Sunday, 16 November 2014

Capital Celluloid 2014 - Day 343: Thu Dec 11

 Nuit et Jour (Akerman, 1991): ICA Cinema, 7pm


This is part of the A Nos Amours film club Chantal Akerman retrospective. Details here.

Here is the ICA introduction:
Julie (Londez) and Jack (Langmann) are a provincial couple in love who have only just moved to Paris. Home is a small flat, but just the nest for young lovers. By day they make love, while by night Jack drives a taxi, and Julie walks the summer streets, singing happily to herself. They meet Joseph (Negret), another newcomer to the city, driver of Jack's cab by the day. Julie falls for Joseph. Julie now has lovers round the clock. Julie resists making a choice. Why should she? She can even happily, dreamily make do without sleep. Is night better than day, or vice versa?

Picking up on the insomnia and nocturnals of Toute une nuit and Les rendez-vous d'Anna, but finding a new ease, and musical cadence to the marking of time and gesture that seems quite composed and song-like. Perhaps the Akerman is channeling the mysterious and other-worldly patterns of Fred Astaire and Cyd Charisse dancing in the dark in Central Park (thinking of course of the Band Wagon of 1953). In any case, this is a remarkable, ravishing film, full of brilliance.

This screening is introduced by the critic Olaf Möller.

Chicago Reader review:
One of the constants of Chantal Akerman's remarkable work is a powerful if “heavy” painterly style that practically precludes narrative flow even when she's telling stories. Even at her best, as in Jeanne Dielman and The Man With a Suitcase, the only kind of character development she seems able to articulate with conviction is a gradual descent into madness. But the relatively unneurotic Night and Day (1991) strikes me as her most successful work in years. Julie (Guilaine Londez), the heroine, makes love to Jack (Thomas Langmann) in their small flat by day and wanders through Paris at night while he drives a cab—until she meets Joseph (Francois Negret) and guiltlessly launches a secret nighttime affair with him. Akerman brings a lyricism to the material that makes it “sing” like a musical. Whether the camera is gracefully traversing Jack and Julie's flat or slowly retreating from Julie and Joseph across bustling traffic while he recounts the things he loves about Paris, Akerman seems to have discovered both a musical rhythm for her mise en scene and a deftness in integrating her score that eluded her in her literal musical Window Shopping. This movie isn't for everyone—no Akerman feature is—but if you care about her work you shouldn't miss it.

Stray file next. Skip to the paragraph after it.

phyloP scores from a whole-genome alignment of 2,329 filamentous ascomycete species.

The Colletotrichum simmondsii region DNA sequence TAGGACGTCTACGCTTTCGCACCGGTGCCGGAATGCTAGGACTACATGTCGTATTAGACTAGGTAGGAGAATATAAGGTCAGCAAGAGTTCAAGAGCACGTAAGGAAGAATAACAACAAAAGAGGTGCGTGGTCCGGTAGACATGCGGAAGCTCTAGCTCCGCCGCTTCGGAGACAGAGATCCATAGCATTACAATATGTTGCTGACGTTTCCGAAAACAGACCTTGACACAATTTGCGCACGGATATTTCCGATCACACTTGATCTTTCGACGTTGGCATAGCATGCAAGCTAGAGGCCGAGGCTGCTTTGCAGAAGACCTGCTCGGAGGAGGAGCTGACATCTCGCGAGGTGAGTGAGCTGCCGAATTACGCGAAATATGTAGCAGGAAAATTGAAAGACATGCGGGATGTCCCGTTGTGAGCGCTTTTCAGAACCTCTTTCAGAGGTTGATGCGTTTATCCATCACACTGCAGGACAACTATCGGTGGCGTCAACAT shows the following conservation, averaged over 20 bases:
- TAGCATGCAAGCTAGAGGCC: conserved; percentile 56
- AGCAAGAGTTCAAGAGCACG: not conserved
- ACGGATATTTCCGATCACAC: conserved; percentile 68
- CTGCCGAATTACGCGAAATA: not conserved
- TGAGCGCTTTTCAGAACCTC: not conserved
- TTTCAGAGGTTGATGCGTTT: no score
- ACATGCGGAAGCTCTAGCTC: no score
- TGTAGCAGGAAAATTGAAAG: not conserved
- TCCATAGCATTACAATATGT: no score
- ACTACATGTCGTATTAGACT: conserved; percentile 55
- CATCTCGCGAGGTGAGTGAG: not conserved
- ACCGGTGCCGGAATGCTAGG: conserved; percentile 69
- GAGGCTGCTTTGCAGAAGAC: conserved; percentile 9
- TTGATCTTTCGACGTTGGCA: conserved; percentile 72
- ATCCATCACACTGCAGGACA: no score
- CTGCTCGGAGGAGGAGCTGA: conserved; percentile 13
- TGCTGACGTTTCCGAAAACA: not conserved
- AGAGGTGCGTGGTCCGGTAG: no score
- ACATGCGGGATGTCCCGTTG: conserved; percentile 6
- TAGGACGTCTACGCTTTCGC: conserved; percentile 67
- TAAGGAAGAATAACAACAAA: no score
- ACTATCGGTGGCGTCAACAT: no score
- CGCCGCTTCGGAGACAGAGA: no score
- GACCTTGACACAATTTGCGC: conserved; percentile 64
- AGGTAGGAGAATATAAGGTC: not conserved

Jonathan Rosenbaum

Here (and above) is the trailer.

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